7.30-8.30 pm THE POND


The Love Offering of The Ocean Man is the third anthology by Dino Umahuk that includes 111 poems that he wrote from November 2008 until August 2009. Dino has previously launched The Metaphor of the Ocean’s Passion (February 2008) and A Man Who Walks On the Ocean (February 2009). The poems in Dino’s latest offering convey the spiritual struggle and the heart’s journey of this Northern Maluku man. In this book, Dino walks much closer to the silence, to the secret of the earth.

Published by Tinta Pena & Ummu Press.

7.30-8.30pm THE POND

The Homeland Narration “Ternate’s Poets Anthology”

Several of Ternate’s poets have come together to explore themes of culture, politics, spiritual, humanity and love. Some use their local language from different parts of Maluku. These established and emerging poets come from varied backgrounds including academia, local councils, government employees and activists.

This is the first anthology of poetry written by Northern Maluku poets and supports the passion of art & literature that has been dormant for a long time on this king’s land.

Published by Tinta Pena & Ummu Press.


1-2 pm ANHERA

Bocah Muslim Di Negeri James Bond – Imran Ahmad

This Indonesian translation of Unimagined is a hilarious and captivating memoir of a Muslim boy born in Pakistan, who moves to London aged one and grows up torn between his Islamic identity and his desire to embrace the West.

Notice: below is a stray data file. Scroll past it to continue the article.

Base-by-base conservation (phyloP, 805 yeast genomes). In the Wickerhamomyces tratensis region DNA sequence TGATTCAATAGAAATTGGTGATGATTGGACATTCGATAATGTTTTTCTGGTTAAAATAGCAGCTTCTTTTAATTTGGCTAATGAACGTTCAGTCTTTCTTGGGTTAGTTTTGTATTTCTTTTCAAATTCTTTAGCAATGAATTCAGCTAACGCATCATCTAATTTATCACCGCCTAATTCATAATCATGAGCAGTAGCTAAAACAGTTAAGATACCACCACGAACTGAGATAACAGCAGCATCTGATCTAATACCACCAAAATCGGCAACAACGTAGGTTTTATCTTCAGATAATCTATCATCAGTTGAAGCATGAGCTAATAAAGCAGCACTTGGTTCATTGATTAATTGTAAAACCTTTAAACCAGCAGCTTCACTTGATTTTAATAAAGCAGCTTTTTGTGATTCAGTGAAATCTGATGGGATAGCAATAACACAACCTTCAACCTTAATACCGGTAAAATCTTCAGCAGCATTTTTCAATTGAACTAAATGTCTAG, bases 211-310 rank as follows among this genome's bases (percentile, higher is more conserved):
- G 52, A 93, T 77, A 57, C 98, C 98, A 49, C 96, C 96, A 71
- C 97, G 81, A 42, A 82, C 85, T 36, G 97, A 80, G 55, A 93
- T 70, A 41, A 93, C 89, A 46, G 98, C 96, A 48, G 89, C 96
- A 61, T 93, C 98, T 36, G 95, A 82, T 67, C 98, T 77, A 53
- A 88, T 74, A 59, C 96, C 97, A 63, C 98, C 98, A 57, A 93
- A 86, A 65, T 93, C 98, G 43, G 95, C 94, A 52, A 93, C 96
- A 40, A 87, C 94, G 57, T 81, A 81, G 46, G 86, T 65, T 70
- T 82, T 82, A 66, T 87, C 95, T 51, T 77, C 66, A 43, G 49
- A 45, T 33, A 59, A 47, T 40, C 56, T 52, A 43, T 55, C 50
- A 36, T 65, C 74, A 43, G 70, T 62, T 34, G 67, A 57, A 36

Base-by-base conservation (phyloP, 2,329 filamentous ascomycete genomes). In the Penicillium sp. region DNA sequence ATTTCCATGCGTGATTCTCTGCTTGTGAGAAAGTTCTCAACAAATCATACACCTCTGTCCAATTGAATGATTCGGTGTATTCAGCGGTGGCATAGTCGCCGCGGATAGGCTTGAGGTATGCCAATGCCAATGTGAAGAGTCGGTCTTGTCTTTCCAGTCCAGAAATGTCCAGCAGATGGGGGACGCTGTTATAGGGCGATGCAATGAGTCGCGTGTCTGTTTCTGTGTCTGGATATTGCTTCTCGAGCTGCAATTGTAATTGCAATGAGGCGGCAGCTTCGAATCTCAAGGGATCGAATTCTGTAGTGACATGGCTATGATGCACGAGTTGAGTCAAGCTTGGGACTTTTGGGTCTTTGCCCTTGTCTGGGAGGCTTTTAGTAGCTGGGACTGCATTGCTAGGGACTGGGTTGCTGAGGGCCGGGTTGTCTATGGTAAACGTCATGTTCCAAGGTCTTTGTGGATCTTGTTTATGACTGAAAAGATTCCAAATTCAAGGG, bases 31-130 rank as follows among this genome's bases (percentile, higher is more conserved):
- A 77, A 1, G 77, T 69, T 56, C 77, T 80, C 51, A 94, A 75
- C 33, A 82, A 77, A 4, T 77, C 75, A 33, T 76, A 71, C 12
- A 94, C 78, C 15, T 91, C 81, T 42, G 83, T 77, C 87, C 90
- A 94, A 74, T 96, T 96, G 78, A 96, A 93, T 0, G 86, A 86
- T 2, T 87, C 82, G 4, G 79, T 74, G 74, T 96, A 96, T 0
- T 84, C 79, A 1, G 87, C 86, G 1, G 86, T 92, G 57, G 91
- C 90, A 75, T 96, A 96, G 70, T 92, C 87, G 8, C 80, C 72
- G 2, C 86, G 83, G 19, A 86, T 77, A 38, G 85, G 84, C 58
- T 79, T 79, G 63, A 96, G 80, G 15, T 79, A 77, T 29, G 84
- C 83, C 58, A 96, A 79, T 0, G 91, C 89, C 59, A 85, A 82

Deliciously funny and painfully insightful.

Published by Mizan.



Inspector Singh is back, but this time on secondment to Bali. A bomb has exploded and Singh has been sent to help with anti-terrorism efforts.

“Down these mean streets a man must waddle … It’s impossible not to warm to the portly, sweating, dishevelled, wheezing Inspector Singh from the start of this delightful debut novel.” – The Guardian


OX-TALES – UK authors

Ox-tales is four volumes of short stories featuring 38 of the UK’s top authors, (including Hari Kunzu) which was published in July to raise money for Oxfam’s work around the world. Each collection of Ox-Tales is formed around one of the four elements, to highlight the work of Oxfam’s projects, including Earth (from land rights to farming), Air (campaigning to combat climate change), Fire (supporting victims of conflict) and Water (providing safe water in emergencies)

Oxfam works with others to overcome poverty and suffering anywhere in the world. Oxfam has been working in Indonesia for more than 50 years. Oxfam GB is a member of Oxfam International and a company limited by guarantee registered in England No. 612172. Registered office: Oxfam House, John Smith Drive, Cowley, Oxford, OX4 2JY.
A registered charity in England and Wales (no 202918) and Scotland (SCO 039042).

The book will be launched by Hari Kunzru.